Williams students (this is being copied to faculty and staff),
An estimated 80 to 100 people gathered for a party inside Wood House last night. When Campus Safety arrived on scene the attendees fled. CSS noted that many people at the party were either completely without masks or were wearing them around their necks, on their wrists, etc. As you can imagine, the crowd was tightly packed in such a small space.
This report is deeply disappointing to me. Before deciding to return to campus each of you signed a community health commitment in which you promised to follow the guidelines so that we could safely open and spend spring term on campus. Most students are abiding by that pledge: if you are among them, I am grateful to you.
If, however, you were involved in organizing last night’s party, or if you attended for any period of time, I expect you to come forward and live up to your responsibility. All of us make bad decisions at times. But what we do in the aftermath matters.
Those who come forward voluntarily will be asked to complete the rest of the semester remotely, as set out in our public health guidelines. That information may prompt some of you to consider not owning up. So I will also note that CSS is conducting its standard investigation of the incident. Anyone who has not come forward voluntarily by the end of that investigation, and who is later determined to have organized or attended the party, will also be transitioned to remote learning and will additionally be subject to our full conduct process. That process may very well lead to disciplinary consequences, up to and including suspension.
You can contact anyone on the Dean’s team to acknowledge your involvement, and they will work with you.
If this response seems strict, it has to be; the rules are in place to protect our community and the academic semester. And I remind you that each student knew and accepted the rules before you arrived. In fact, our local public health officials only endorsed the college’s spring plan with that assurance.
I understand that students are tired of COVID preventing them from interacting with friends and peers. My own friends and relatives and I all feel impatient to see each other, too. If you are feeling exhausted or just need to connect with someone, I encourage you to turn to some of the many safe options available to you, including Integrative Wellbeing, the Dean’s office and the Davis Center, the chaplains, various physical and creative outlets and student groups.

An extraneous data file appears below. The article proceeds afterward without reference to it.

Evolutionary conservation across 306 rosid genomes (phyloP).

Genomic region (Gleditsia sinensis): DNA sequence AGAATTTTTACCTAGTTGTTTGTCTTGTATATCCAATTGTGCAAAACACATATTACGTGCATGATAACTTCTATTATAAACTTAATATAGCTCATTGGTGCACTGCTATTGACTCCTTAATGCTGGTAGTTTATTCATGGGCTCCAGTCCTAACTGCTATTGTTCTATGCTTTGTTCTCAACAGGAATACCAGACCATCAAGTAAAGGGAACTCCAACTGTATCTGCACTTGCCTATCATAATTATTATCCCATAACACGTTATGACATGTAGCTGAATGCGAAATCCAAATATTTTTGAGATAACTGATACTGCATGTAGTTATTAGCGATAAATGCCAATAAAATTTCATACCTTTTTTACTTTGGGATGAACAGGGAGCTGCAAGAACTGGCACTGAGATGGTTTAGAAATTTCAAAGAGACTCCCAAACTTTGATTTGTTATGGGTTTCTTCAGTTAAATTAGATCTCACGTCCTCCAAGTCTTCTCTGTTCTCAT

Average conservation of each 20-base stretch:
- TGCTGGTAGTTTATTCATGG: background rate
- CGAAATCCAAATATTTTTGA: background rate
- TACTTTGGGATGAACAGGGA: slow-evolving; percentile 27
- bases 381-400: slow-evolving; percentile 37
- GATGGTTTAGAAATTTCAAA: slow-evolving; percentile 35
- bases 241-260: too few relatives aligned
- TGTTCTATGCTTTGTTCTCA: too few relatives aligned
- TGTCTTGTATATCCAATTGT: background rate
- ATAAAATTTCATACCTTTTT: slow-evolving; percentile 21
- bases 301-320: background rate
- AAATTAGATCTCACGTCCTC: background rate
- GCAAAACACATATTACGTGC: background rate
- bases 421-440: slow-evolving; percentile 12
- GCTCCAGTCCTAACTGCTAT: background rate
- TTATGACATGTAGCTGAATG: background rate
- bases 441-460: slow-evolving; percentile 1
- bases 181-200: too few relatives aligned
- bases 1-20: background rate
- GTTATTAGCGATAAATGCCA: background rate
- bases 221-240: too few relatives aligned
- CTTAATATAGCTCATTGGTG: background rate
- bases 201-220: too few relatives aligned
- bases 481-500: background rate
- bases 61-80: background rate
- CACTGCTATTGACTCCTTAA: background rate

What we may not do in those circumstances is make choices that put people around us in danger. Those people include your fellow students, faculty, staff and community members—people you care about. The party was especially disrespectful of other residents in Wood House. So if you were involved, the responsible thing to do now is come forward, accept the consequences and try to make amends.
I have also decided that for public health reasons we will now postpone the planned move to Phase 2 of our campus COVID rules on Monday, which was announced in yesterday’s update. Specifically, we will not allow indoor socializing with non-podmates, requests for pod mergers, or athletic transportation, since it entails non-podmates traveling together in vans.
The change is not meant to punish the whole community, but rather as a necessary public health measure. The party created a significant risk of Covid transmission. Indeed, such gatherings have become superspreader events at other schools. So we are now going to have to monitor the situation. If we do not see evidence of viral spread during the next two weeks, we will tentatively plan to move into Phase 2 on March 15, instead.
I am truly sorry to everyone who has obeyed the rules and now has to wait longer for Phase 2, or worry about risk from last night’s incident. You accepted your responsibility with good will and good humor. We have to honor that by protecting you and responding promptly when others act unsafely.
The fact that each person signed a pledge upon returning to campus played a crucial role in giving us the confidence to open safely. Last night’s gathering undermined that confidence. If you were involved, I want you to step up and restore our faith in Williams’ ability to safely offer an in-person education.